Zero Gravity is quite interesting as a racing game, considering how different it ‘feels’ from the original Sonic Riders. The original game felt frantic and risky, largely due to the fuel-draining Air System that forced you to nail every trick you pulled. That compounded with odd mechanics like spinning the analog stick during set-pieces and a drift system that felt loose resulted in a game that was difficult to play but rewarding to master.
What Zero Gravity does is that it takes base mechanics from the original Riders and makes things easier control-wise. The end result is gameplay that is quite strong, if easy at points. Basic controls have you using the D-Pad (or motion controls) to steer your Gear left/right while the 1 Button controlling your drift/boost & the 2 button making you jump.
When you collect rings, you gear can level up. This unlocks special abilities for your character, like grinding on rails or getting a higher gravity meter. Not only are you pushed to collect rings for unlocking more Gears but to also make yourself stronger during the race. It gives importance to your rings, making collecting them a key element to winning races. Gravity plays a big role in races too through having the ability to use your Gravity Drift to use your Gear on walls or fly in the sky at high speeds. I greatly enjoyed this mechanic due to how rewarding it feels slamming into objects to keep your Gravity Boost going or finding a short cut through the Gravity Drift.
Level design is improved because of these systems, making them dynamic and fun to explore. The factor of pushing class systems (speed, power, flight) is still present but it’s locked to the gears you use rather then the characters. Between your gravity powers and the class system, it makes races unique to you as the player.
Sadly the game suffers from two key areas that I feel could be improved upon. The trick system is still present but heavily simplified; you just press jump at the right movement. It makes things simple but the complex trick system made races frantic in the original Riders and to see that completely gutted is disappointing. Another issue are the items, which feel really weak compared to other kart racers on the market. They have purpose but the most useful ones are Gravity/Rings bonuses.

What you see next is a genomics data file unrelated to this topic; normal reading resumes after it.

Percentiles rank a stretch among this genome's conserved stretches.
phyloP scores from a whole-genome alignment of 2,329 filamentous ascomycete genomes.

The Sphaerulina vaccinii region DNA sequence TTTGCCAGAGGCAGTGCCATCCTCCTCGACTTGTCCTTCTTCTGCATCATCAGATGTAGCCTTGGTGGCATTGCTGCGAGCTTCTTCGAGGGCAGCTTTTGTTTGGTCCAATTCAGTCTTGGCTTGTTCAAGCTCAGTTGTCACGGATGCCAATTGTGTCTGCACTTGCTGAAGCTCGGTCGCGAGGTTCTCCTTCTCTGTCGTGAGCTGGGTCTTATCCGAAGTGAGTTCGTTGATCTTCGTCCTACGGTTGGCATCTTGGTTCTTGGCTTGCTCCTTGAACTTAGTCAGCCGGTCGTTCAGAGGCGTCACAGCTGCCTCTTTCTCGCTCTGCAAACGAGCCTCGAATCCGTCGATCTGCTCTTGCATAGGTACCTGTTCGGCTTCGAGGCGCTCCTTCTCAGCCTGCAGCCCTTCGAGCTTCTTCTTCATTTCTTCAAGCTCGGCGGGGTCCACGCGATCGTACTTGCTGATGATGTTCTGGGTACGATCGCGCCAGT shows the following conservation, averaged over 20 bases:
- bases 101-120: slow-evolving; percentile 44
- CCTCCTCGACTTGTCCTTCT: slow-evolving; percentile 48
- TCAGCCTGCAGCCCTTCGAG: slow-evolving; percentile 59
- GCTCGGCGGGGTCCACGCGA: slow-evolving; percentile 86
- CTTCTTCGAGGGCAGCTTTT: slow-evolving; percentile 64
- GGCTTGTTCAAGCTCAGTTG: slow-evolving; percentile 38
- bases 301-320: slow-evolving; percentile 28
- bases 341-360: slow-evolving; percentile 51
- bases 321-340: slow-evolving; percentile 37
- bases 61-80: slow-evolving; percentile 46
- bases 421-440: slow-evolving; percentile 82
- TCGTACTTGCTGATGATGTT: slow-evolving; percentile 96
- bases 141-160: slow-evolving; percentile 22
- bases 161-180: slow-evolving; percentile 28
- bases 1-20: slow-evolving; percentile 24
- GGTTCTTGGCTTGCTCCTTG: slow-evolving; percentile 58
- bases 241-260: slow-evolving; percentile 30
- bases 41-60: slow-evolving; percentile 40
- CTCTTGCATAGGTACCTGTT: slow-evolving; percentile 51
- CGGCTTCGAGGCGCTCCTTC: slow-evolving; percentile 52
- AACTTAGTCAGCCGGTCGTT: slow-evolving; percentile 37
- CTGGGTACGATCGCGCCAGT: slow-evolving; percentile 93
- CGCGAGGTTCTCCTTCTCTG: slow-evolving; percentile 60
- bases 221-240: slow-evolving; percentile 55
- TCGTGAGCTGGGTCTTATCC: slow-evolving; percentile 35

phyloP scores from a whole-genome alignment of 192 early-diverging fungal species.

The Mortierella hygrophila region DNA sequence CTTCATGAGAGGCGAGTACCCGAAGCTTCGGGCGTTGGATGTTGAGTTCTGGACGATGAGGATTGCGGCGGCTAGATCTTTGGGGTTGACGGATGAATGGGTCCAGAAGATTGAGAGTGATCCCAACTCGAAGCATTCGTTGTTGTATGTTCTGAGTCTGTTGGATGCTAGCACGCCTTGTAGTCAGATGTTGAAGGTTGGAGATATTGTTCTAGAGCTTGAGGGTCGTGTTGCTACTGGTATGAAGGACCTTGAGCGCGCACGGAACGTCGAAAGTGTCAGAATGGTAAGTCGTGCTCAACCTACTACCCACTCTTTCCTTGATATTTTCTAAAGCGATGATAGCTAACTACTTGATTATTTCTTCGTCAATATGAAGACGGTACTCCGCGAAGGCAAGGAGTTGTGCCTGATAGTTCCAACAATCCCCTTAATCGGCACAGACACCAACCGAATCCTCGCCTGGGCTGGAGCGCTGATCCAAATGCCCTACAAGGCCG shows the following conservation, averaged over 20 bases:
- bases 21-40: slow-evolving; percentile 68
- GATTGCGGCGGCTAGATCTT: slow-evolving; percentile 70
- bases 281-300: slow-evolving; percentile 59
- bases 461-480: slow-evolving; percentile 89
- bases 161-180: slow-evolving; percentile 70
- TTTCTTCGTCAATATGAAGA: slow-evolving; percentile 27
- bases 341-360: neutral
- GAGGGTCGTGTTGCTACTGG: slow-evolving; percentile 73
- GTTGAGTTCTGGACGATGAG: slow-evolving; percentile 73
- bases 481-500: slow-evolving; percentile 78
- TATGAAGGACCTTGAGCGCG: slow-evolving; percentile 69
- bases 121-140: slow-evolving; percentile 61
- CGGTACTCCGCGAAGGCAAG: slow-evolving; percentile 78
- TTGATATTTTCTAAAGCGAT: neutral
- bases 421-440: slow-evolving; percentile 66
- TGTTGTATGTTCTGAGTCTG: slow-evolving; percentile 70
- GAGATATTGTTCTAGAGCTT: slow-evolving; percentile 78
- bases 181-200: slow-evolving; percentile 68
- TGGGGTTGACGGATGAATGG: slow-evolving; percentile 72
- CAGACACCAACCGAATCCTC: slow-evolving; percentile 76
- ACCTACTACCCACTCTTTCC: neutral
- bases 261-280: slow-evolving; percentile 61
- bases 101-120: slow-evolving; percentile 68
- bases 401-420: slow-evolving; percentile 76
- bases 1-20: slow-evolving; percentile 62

While I have minor issues with the gameplay, the additions and fixes over the original Riders is noteworthy and greatly improves the overall gameplay experience.
Presentation & Controller Support
Zero Gravity is odd with it’s presentation due to character models having a ‘shiny’ texture to them that can look odd. Animations and tracks look fantastic though and the game oozes with futuristic charm. Menus are a good example of the polished presentation, with striking colors and nice transitions. Sonic games tend offer quality visuals and Zero Gravity is no exception to this rule.
Music like most Sonic titles is quality material, blending futuristic sounding instruments with great melodies. The main theme of the game Ungravitify is one of my personal favorite Sonic themes in the series and another personal favorite track is Through Traffic. It has such a great energy the entire soundtrack that makes races feel so good to race through.
Regarding frame rate, the game is a locked 60FPS on the Nintendo Wii with a higher resolution over the PS2 release, with that version having minor drops but is otherwise very similar to the Wii release graphically. I feel it’s needed to discuss controller support, as the game has a few options depending on the version. PS2 release works with the DualShock 2 while the Wii version supports both the Wii Remote & GameCube Controller. I honestly recommend the GC Controller if you plan on playing the Wii version.
Overall: 4 out of 5
Zero Gravity is a solid racing game that does a lot of things right. While it may be a step back regarding gameplay complexity, it trades more advanced elements in favor for more refined mechanics and controls. The end result is a great playing and looking racer that is a blast to play alone or with some friends. Even if you aren’t a fan of the Blue Blur, I recommend this gravity-filled racer to any Wii or PS2 owner.